Marianne Thormählen, ed. The Brontës in Context. Cambridge: Cambridge University Press, 2012. ISBN 978-0-521-76186-4. Price: US$110.00/£65.00.[Record]

  • Gail Turley Houston

…more information

  • Gail Turley Houston
    University of New Mexico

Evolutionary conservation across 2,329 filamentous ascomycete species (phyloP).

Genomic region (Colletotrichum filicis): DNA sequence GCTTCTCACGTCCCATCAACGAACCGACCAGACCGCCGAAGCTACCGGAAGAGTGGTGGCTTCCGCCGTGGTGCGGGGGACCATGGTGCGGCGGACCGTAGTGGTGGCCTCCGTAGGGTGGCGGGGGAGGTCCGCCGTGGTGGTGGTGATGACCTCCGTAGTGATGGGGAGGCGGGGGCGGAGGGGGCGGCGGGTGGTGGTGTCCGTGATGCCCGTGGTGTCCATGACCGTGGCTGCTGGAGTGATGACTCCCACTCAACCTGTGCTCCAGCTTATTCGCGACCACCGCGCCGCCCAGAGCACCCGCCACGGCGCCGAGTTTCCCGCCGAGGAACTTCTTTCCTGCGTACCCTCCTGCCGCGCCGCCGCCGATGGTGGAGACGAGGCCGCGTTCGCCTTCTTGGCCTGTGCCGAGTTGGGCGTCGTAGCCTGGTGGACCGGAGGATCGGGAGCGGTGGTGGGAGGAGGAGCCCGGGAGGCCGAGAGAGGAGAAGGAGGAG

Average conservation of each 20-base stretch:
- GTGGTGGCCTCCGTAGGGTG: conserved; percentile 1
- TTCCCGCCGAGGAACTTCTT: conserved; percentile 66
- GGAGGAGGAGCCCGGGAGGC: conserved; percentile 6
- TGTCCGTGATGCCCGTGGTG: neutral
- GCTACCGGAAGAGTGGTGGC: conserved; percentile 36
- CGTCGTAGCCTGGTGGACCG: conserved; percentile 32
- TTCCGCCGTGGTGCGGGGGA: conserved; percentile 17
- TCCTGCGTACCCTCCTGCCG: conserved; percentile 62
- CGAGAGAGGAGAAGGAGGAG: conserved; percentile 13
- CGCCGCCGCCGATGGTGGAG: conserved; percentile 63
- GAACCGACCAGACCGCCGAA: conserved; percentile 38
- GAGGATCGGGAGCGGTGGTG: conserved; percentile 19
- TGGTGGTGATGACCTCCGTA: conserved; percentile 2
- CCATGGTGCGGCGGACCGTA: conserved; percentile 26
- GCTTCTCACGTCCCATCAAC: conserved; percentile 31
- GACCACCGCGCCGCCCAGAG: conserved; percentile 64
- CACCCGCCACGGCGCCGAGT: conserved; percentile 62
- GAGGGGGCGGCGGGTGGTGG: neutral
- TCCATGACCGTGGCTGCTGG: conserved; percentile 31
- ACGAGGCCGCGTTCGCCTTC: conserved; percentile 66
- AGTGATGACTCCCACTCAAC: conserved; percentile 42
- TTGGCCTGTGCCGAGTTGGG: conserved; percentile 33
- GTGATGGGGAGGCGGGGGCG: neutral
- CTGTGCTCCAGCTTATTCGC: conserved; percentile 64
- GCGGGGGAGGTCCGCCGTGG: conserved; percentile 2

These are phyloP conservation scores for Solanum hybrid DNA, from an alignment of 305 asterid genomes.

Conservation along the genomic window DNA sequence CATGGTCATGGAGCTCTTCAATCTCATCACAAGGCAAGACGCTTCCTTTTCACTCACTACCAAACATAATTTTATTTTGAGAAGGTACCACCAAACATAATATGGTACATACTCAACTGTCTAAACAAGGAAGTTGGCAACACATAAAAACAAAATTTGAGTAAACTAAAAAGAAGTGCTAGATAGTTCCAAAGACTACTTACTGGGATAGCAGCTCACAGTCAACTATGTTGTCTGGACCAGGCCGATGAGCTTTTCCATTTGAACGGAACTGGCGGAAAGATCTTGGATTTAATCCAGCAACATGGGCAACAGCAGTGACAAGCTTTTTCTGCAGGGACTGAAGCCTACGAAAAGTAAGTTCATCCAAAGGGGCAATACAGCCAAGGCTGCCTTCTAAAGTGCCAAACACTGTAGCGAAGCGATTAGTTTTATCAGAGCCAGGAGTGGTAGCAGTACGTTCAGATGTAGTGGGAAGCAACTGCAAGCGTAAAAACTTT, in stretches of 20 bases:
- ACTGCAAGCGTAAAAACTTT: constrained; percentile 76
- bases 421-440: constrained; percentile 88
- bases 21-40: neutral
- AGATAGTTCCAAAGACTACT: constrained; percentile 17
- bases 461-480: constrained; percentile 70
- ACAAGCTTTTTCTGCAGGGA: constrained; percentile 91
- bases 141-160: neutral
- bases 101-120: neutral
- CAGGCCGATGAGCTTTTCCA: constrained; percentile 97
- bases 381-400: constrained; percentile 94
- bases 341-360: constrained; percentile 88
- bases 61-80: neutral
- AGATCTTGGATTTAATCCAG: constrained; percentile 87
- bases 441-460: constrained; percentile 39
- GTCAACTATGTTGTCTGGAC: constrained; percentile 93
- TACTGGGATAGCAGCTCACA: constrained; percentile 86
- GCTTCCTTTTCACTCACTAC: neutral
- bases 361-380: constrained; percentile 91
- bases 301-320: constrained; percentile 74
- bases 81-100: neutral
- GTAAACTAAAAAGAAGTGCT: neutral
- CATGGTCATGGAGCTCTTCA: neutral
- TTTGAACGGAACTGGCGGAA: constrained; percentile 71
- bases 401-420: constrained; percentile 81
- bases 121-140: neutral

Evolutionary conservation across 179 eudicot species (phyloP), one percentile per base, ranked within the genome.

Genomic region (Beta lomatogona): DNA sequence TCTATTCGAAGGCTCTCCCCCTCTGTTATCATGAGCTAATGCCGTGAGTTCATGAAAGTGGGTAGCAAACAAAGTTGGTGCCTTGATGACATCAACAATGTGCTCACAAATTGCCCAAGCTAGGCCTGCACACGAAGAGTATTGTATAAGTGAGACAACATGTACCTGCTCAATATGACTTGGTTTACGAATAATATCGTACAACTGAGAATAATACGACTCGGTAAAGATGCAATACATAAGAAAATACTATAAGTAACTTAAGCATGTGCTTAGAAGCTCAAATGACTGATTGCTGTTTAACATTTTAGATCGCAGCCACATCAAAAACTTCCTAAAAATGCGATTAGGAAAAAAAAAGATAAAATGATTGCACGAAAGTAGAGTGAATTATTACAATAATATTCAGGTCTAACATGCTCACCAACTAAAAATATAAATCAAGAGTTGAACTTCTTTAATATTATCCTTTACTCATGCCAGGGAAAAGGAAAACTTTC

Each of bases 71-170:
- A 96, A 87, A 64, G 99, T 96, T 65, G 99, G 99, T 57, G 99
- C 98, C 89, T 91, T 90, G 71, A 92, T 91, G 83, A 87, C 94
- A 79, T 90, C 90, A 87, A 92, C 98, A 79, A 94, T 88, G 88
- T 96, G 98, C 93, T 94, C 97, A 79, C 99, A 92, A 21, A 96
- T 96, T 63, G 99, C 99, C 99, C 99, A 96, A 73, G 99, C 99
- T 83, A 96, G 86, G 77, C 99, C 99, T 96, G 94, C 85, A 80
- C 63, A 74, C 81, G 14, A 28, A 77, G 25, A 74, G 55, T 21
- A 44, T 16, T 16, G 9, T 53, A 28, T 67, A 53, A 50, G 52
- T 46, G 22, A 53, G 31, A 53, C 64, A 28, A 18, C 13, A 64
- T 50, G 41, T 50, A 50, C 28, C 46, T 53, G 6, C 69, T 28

If “[i]t is no longer fashionable to think of the Brontës as isolated geniuses” (350), as Janis McLarren Caldwell suggests in the last chapter of The Brontës in Context, the concomitant understanding must be that they were embedded in their culture, a truth this book’s editor, Marianne Thormählen, intends to parse out. Meant for the general reader as well as for academic audiences, this text features forty-two essays organized under three major headings: “biographical matters,” “reception and critical fortunes,” and “historical and cultural phenomena” (1). With coverage of everything from “Dress” to prequels and sequels, from “Locations in northern England associated with the Brontës” to “Natural History” and “Careers for middle-class women,” this compendium of Brontë scholarship concisely lays out the material reality that produced the most extraordinary trinity of sibling writers to grace English literature (318, 27, 250, 303). In the section on criticism, Sara J. Lodge notes that the introduction of New Historicism in the 1980s “stimulated a more forensic scholarly interest in the Brontës’ reading, juvenilia and letters” (196)—the term “forensic” echoing the methods of “close reading” and “thick description.” In keeping with this forensic approach, each of the short chapters in this comprehensive text couples historical matter about its titular topic with amplifications of how and where that matter is featured in the novels or the lives of the writer. Hence, we learn that Charlotte consulted The Author’s Printing and Publishing Assistant before sending out the sisters’ manuscripts to potential publishers. Fascinating details emerge, as, for example, that Emily cared not a stitch for fashion and embarrassed Charlotte with her odd, old-fashioned ways when they studied and taught at the pensionnat in Brussels. Nor does this contextualization of the sisters’ writing stint on aesthetic matters. Janet Gezari revisits Emily’s poetry, finding it at once informed by Stoic philosophy and mysticism of the kind that ignores the Christian desire for “union with a transcendent deity” (139) and seeks a “release into a state of undifferentiated being where subject and object are one” (139). Thormählen is an exceptional scholar and her Brontë credentials sterling. One of her overarching editorial themes is the necessity to debunk the many myths that obscure our understanding of the Brontë sisters. She rightly contends that the more historical materials are available about the early Victorian period in general and the Brontës in particular, “the less inclined” scholars “will be to distort these authors’ work” (3). In keeping with this approach, Thormählen lambastes the current burgeoning myth that Charlotte “concocted misleading images of her sisters and their work for selfish purposes” (3); instead, says Thormählen, Charlotte’s “indomitable courage” and “dogged ambition” (4) should be recognized as ultimately initiating the sisters into literary fame, an approach I heartily endorse. Important to the overall tone and trajectory of this substantive addition to the field is Thormählen’s assertion that “Another misleading notion which has attained semi-mythical status” is the “belief, often encountered in popular writing on the Brontës, that the works of the Brontë sisters are expressions of a rebellious attitude to Victorian values” (4). In her own chapter on “Marriage and family life,” Thormählen continues this theme, noting that in many ways the Brontës were more typical than unique. If it is important for scholars to decide if the Brontës were rebellious or not, I must admit that in my own scholarship I am of the devil’s party. Thus, I wonder if shifting the sisters out of the mythic and into the forensic may, in fact, lead to a less accurate account. Perhaps it is my expectation that anything Brontëan (even an encyclopedia devoted to …